It’s amazing the claims people will make

I’m still trying to figure out how someone who just lost their job manages to scrape together $800 or a $1,000 a month to maintain those Cobra benefits,” he said. There is no way I have found for a person who is unemployed on their own to try to get healthcare in America. It just doesn’t exist. And so the only way is through employment.”

This simply is not true.

When you fill out a Marketplace application, you’ll find out if you qualify for any of these types of coverage:

A Marketplace insurance plan. You may qualify for premium tax credits and savings on deductibles, copayments, and other out-of-pocket costs based on your household size and income. Some people with low incomes may wind up paying very small premiums. Learn about getting lower costs on a Marketplace insurance plan.
Medicaid. Medicaid provides coverage to millions of Americans with limited incomes or disabilities. Many states have expanded Medicaid to cover all people below certain income levels. Learn more about Medicaid and how to apply.
Children’s Health Insurance Program (CHIP). CHIP provides coverage for children, and in some states pregnant women, in families with incomes too high for Medicaid but too low to afford private insurance. Learn more about CHIP.

Agreed, a marketplace plan might not be much use for someone without an income, or with unemployment insurance only. But the other two are based upon household – or family – income, not work status. And the US does spend some $600 billion a year on Medicaid. It is actually a real thing.

Sure, it might not be all that great a health care system – there’s a reason why people call for Medicare for all, not Medicaid for all – given that it is government doing it but it does indeed exist and it does provide medical care.

The statement that you can’t get health care in the US without employment is simply wrong, gargantually, horribly, wrong.

10 thoughts on “It’s amazing the claims people will make”

  1. It’s also not necessarily true that someone who just lost their job can’t afford $800-$1,000 per month. That’s true for many people, but a Hell of a lot of people have significant savings by the time they’re 30. Step 1 in financial planning is building up an emergency fund.

    It’s also not necessarily true that health insurance costs $800-$1,00 per month. A young healthy person can get a high deductible plan for $100-$200 per month.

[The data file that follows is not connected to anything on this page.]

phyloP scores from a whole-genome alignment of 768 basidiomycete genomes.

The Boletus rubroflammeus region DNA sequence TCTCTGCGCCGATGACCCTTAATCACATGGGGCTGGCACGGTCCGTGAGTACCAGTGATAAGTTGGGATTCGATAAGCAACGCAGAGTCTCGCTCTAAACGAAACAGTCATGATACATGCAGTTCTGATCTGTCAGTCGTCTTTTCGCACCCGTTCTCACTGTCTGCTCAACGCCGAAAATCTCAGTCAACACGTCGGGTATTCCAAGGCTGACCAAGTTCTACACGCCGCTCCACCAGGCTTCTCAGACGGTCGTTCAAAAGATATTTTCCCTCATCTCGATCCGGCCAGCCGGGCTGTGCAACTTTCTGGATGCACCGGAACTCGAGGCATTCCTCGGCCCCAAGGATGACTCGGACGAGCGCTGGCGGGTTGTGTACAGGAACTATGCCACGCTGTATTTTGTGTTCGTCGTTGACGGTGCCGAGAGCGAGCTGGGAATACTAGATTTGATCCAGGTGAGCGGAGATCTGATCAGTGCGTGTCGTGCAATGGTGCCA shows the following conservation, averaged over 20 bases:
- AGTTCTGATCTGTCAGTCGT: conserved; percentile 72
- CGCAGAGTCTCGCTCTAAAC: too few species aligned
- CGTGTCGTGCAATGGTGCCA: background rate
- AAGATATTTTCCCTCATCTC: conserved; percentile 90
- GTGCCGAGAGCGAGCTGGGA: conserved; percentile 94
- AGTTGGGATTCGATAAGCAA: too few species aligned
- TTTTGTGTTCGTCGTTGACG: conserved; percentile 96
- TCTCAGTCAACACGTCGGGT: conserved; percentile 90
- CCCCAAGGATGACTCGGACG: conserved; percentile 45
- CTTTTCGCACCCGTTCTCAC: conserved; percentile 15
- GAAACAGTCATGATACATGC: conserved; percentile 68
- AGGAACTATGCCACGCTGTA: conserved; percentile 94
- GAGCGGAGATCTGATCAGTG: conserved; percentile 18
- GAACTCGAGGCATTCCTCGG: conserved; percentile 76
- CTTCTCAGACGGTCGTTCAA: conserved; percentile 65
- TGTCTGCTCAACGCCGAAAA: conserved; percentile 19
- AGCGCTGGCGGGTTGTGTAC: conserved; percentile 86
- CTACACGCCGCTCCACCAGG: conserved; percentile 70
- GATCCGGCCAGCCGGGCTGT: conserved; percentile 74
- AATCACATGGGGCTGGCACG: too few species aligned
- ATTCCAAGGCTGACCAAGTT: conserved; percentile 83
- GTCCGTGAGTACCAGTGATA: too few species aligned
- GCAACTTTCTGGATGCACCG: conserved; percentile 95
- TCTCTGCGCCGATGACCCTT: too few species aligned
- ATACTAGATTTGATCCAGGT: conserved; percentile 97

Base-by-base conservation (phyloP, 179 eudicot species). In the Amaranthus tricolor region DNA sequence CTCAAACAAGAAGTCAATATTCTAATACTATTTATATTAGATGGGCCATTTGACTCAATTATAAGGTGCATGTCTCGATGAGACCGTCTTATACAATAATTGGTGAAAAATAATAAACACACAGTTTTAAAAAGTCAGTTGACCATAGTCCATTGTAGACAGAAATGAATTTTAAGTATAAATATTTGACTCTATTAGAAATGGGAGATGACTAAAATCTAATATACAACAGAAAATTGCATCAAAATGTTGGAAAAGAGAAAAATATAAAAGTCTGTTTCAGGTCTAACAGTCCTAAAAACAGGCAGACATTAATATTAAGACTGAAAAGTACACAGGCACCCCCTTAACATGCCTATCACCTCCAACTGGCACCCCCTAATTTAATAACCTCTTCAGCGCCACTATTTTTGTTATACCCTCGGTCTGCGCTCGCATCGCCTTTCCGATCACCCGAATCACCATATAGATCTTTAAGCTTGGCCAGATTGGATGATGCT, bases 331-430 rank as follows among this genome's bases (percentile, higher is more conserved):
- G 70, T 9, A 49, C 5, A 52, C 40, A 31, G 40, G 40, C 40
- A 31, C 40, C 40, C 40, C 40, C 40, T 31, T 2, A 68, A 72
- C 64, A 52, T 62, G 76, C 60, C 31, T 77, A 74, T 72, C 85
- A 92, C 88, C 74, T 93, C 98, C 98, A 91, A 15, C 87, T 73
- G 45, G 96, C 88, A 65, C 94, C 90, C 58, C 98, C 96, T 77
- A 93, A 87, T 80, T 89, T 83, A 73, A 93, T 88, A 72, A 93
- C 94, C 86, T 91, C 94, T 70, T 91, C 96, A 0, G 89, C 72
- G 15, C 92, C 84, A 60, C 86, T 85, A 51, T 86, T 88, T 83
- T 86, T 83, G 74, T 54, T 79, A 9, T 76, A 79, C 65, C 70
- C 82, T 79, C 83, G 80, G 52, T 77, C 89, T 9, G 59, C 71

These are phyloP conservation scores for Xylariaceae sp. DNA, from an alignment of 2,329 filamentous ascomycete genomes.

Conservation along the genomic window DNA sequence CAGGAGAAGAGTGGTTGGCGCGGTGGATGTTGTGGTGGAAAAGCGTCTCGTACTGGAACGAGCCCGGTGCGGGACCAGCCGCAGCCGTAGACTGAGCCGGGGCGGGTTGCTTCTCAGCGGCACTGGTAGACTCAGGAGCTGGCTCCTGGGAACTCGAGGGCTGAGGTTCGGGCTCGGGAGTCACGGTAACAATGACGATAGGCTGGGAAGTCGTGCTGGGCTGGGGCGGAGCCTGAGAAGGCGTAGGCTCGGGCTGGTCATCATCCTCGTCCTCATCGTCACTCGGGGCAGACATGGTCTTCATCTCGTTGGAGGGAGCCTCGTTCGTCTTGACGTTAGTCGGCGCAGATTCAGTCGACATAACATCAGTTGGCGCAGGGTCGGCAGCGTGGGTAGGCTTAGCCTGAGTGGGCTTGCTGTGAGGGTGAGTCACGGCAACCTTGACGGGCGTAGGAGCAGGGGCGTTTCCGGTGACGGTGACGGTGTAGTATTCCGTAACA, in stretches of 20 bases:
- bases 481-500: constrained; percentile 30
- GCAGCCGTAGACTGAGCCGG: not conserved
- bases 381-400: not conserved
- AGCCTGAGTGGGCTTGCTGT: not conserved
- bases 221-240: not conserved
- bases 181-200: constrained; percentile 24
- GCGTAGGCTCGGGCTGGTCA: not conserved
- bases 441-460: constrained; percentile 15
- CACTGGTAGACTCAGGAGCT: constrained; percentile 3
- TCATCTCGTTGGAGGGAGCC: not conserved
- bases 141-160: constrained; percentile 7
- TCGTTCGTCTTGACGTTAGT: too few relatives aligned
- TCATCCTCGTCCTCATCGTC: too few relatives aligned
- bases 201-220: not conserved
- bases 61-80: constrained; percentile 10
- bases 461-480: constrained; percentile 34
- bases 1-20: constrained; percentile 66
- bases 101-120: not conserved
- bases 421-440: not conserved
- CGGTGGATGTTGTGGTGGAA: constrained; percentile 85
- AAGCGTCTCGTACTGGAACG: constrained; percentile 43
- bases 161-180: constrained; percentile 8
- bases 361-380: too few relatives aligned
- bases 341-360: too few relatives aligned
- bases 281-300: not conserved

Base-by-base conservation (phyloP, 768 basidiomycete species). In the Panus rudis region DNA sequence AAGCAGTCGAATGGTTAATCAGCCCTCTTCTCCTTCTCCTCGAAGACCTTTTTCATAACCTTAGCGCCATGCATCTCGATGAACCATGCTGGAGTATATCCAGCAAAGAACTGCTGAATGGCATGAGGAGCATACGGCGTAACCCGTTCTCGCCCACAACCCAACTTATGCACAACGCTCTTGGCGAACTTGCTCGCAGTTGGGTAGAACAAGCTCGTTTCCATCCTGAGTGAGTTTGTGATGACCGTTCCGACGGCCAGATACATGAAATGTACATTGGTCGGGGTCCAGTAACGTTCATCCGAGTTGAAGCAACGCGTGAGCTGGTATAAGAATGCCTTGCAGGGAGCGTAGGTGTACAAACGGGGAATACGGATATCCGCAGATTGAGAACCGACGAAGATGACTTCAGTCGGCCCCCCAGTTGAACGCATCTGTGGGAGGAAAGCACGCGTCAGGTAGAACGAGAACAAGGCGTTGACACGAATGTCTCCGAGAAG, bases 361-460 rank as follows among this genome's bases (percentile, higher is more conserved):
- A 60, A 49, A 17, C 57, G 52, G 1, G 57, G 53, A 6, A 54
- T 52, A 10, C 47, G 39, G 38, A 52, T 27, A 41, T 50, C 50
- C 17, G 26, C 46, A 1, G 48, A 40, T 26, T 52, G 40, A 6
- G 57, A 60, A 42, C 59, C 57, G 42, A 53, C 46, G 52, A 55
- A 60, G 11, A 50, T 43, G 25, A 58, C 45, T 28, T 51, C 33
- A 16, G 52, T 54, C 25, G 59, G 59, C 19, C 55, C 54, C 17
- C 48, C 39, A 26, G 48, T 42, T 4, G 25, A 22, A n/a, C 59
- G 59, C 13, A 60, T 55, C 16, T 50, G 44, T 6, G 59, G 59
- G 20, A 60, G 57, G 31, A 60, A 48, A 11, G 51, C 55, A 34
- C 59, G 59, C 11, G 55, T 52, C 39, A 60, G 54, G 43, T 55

Finally, they conflate healthcare and health insurance, they are not the same thing and you can get healthcare without health insurance.

  2. That conflation has been going on for over a decade, Esteban. The American Left has succeeded in equating insurance with healthcare.

    However, it’s not completely a conflation. Obamacare required insurance; my son was refused service more than once because he didn’t have insurance. That he could pay was irrelevant. I was never able to rationalize “Healthcare is a right” and “You must have insurance.” Presumably, if he had a serious condition they would have taken care of him.

    He signed up for Obamacare, and was on it for about a year. It was insurance in name only.

  3. “I’m still trying to figure out how someone who just lost their job manages to scrape together $800 or a $1,000 a month to maintain those Cobra benefits,”

    Well, to start with, they would have put aside money in savings specifically so they aren’t utterly reliant on current income to support them. Ie, they would spend less than they take in so they create and enlarge a surplus so there’s money in the bank to cover essential expenses in an emergency – if not outright allow them to continue living at the same standards for a while.

    Nobody expects to lose their job – only idiots plan on never doing so.

  4. my son was refused service more than once because he didn’t have insurance.

    That’s because people who pay cash tend to pay attention to the bill itemization. That’s all pre-agreed upon with the insurer. You can get away with charging Medicare $100 for a box of kleenex, someone paying cash is going to balk at that.

  5. Several others have noted that the left, with connivance of the media, has managed to conflate insurance with care in the US. It upsets any attempt to rationally discuss the issue.

  6. Given your chance of seeing a dentist or a doctor right now is restricted to emergencies only what’s the concern? Physio and all the extended benefits stuff is shut down, right low the only thing benefits is doing is providing repeat prescriptions.
    The best you can hope for is your optician is taking messages and will ship you replacement glasses as per your last prescription.
    Benefits now aren’t of much use, certainly not $100’s of dollars worth
    The medical system is shut down unless it’s covid or an emergency, casual nurses can’t get work and some places are laying off nurses

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